Who is Amin Stigal?

The U.S. linked 22-year-old Amin Stigal to the Russian GRU and labelled him for his involvement in the WhisperGate malware operations. But who is Amin Stigal and what is the extent of his involvement?

Source: Rewards for Justice

The U.S. authorities, along with the $10 million bounty, released scarce but very important details on Stigal’s cyber trail – his aliases or the threat group names with whom he is affiliated. The Cyber Express did an open-source intelligence (OSINT) study on these aliases and found the following details on Amin Stigal’s cyber activities:

DEV-0586/Cadet Blizzard

Microsoft first tracked this threat actor as DEV-0586 and observed its destructive malware targeting Ukrainian organizations in January 2022. The tech giant later in April 2023 shifted to a new threat actor-naming taxonomy and thus named the TA “Cadet Blizzard.”

Cadet Blizzard has been operational since at least 2020 and has initiated a wave of destructive wiper attacks against Ukraine in the lead up to Russia’s February 2022 invasion of Ukraine. Specifically, it created and developed WhisperGate, a wiper that deletes the master boot record, Microsoft said.

EMBER BEAR

Crowd Strike tracked this threat actor as EMBER BEAR (aka Lorec Bear, Bleeding Bear, Saint Bear) and linked it to an adversary group that has operated against government and military organizations in eastern Europe since early 2021. The likely motive of this TA is to collect intelligence from target networks, the cybersecurity firm said.

EMBER BEAR primarily weaponized the access and data obtained during their intrusions to support information operations (IO), according to CrowdStrike. Their aim in employing this tactic was to create public mistrust in targeted institutions and degrade respective government’s ability to counter Russian cyber operations.

UAC-0056

The Computer Emergency Response Team of Ukraine tracked this Russian-linked threat actor/group as UAC-0056 and observed its malicious campaigns targeting Ukraine through phishing campaigns in July 2022.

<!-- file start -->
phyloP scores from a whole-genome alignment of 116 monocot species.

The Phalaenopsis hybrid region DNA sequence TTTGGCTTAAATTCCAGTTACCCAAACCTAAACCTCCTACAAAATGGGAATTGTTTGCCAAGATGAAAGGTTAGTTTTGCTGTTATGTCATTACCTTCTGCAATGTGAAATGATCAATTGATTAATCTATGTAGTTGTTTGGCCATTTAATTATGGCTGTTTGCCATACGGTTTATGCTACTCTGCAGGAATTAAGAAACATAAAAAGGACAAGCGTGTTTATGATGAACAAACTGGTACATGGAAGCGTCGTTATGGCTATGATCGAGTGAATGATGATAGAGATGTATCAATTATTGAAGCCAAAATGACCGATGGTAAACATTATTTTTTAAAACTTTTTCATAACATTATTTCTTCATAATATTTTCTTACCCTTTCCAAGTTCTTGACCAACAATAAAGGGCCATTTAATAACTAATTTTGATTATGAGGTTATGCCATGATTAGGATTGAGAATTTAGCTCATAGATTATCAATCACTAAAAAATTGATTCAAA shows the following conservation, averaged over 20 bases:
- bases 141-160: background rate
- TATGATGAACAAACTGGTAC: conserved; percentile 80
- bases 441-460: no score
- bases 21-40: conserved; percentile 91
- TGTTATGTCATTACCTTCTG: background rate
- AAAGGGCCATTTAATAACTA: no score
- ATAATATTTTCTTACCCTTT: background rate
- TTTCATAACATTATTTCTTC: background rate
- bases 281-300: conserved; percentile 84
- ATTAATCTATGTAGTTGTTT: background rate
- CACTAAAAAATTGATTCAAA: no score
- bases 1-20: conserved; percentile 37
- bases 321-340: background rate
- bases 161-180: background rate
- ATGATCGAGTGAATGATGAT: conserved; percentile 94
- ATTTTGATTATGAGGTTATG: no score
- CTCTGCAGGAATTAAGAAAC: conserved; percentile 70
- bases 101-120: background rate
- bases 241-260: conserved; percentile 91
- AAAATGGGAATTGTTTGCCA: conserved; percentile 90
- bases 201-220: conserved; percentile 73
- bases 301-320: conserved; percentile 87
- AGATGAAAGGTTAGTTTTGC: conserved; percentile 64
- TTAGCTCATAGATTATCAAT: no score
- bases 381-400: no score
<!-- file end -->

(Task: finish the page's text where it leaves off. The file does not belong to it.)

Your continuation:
In the discovered attack, threat actors sought to disrupt the integrity and availability of government websites by exploiting several backdoors and deploying Cobalt Strike Beacon malware.

The threat actors communicated with the web shell using IP addresses, including those belonging to neighboring devices of other hacked organizations due to their previous account abuse and additional VPN connection to the corresponding organizations. The hackers also applied other malware samples in this campaign including the GOST (Go Simple Tunnel) and Ngrok utilities, to deploy the HoaxPen backdoor.

What is WhisperGate Malware?

WhisperGate is a destructive malware that is seemingly designed like a ransomware, but it is not. Unlike ransomware, which encrypts data and demands a ransom for decryption, WhisperGate aimed to completely destroy data, rendering the infected systems inoperable. It first targeted Ukrainian organizations in January 2022 and ever since continues to remain on the list of top malware variants used to target Kyiv.

Key Points on WhisperGate:

  • Multi-stage Attack: It operated in stages, with the first stage overwriting the Master Boot Record (MBR) to prevent the system from booting normally and displaying a fake ransom note.
  • Data Wiping: The MBR overwrite made data recovery nearly impossible.
  • Motive: Experts believe the goal was data destruction, not financial gain, due to the lack of a real decryption method.
  • Deployment: The malware resided in common directories like C:PerfLogs and used a publicly available tool called Impacket to spread laterally within networks.

Source